We are in the midst of what is being termed “The Great Resignation.” People are leaving their jobs at unprecedented rates, and it does have the experts baffled; hard to believe that deep into a pandemic, people are willingly leaving their jobs and, often, putting themselves into a position of economic risk.
Traditionally, people leave due to wage stagnation and increases in cost of living. Nowadays, those traditional factors are joined by an employer’s reaction to employee wellness, employee work flexibility, COVID-19 and job dissatisfaction. As one piece of research put it, the top reason that people are considering quitting is that they do not feel valued in their place of work.
On a deeper level, organisations are failing to recognise and engage introverted champions within the business. The extroverts are never the problem – they make their presence and achievements known, but finding, recognising, and celebrating introverts can be more difficult… and it’s only going to become even more challenging as remote working means that people no longer have as great a physical presence within their organisation.
There are a few things you can do to better identify and provide opportunities for introverts, and creating a more inclusive and positive working environment that saves some of this group from feeling under-valued and unwelcome.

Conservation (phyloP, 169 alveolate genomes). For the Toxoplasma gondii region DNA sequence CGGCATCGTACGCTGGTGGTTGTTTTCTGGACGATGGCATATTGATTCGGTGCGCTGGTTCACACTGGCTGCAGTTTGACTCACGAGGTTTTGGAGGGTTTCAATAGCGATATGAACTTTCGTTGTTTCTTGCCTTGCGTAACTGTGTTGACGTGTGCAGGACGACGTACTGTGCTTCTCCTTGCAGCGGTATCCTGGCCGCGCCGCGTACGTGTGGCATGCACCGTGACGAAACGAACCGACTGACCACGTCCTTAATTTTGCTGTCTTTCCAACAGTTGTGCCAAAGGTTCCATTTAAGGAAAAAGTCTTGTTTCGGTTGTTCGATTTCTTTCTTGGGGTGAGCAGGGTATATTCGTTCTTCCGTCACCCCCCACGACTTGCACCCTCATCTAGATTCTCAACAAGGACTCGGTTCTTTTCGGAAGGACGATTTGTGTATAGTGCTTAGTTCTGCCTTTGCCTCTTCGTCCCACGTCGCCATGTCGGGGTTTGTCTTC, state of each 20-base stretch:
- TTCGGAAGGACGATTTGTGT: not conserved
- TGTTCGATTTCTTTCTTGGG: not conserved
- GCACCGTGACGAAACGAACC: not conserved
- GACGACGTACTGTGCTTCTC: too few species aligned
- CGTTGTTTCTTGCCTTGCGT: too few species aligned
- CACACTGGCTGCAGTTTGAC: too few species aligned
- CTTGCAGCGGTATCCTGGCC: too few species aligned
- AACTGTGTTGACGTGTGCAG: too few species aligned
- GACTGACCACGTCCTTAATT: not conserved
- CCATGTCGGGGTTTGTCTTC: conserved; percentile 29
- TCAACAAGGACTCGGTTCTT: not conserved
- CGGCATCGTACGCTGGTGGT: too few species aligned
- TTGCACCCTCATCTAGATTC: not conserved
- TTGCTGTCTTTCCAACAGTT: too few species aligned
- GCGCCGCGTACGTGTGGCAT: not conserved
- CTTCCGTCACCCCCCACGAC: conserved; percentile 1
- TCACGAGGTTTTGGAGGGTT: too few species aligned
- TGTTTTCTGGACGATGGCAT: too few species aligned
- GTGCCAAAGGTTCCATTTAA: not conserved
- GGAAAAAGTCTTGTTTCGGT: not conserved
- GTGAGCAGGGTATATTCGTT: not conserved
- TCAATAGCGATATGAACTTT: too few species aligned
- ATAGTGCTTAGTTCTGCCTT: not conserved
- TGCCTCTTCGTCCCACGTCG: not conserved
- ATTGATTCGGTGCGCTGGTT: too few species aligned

Have an exceptional feedback system. The value of leadership surveys – including MultiRater Survey’s own products – is that they help you arrive at the true sentiment within your organisation. The authentic leadership survey tools we offer will help you find measurable data that will highlight the strengths of your introverts.
Become KPI-driven, rather than presence-driven. Extroverts thrive in the social dynamics of an organisation, but they’re often less productive than their introverted counterparts. They will want to have meetings/gatherings where introverts will want to get on with the work. By acknowledging the productivity and efficiency of work getting done, you will be able to bring introverts to the fore within the organisation.
Broaden the scope for communication. Rather than relying on face-to-face meetings, or even Zoom, where introverts can feel overwhelmed by the presence of extroverts, it would be beneficial to facilitate other forms of communication that introverts may be more comfortable with. Tools that allow for the communication and exchange of work over text, for example, and messaging systems that allow for quick notes to be sent back and forth. There are some risks involved from a project management perspective here, as work can be overlooked or underdone if it’s not properly monitored and communicated, but by giving introverts ways to work that better suit their characteristics, you will facilitate better work from them.
Finally, it’s important to make sure that you’re promoting introverts and extroverts in equal measure. With so many organisations, introverts find it more difficult to identify mentors or career paths that they can see themselves in. By leveraging the authentic leadership survey to identify introverts that should be considered for leadership roles, the quiet achievers within the organisation will see how they can flourish and succeed themselves.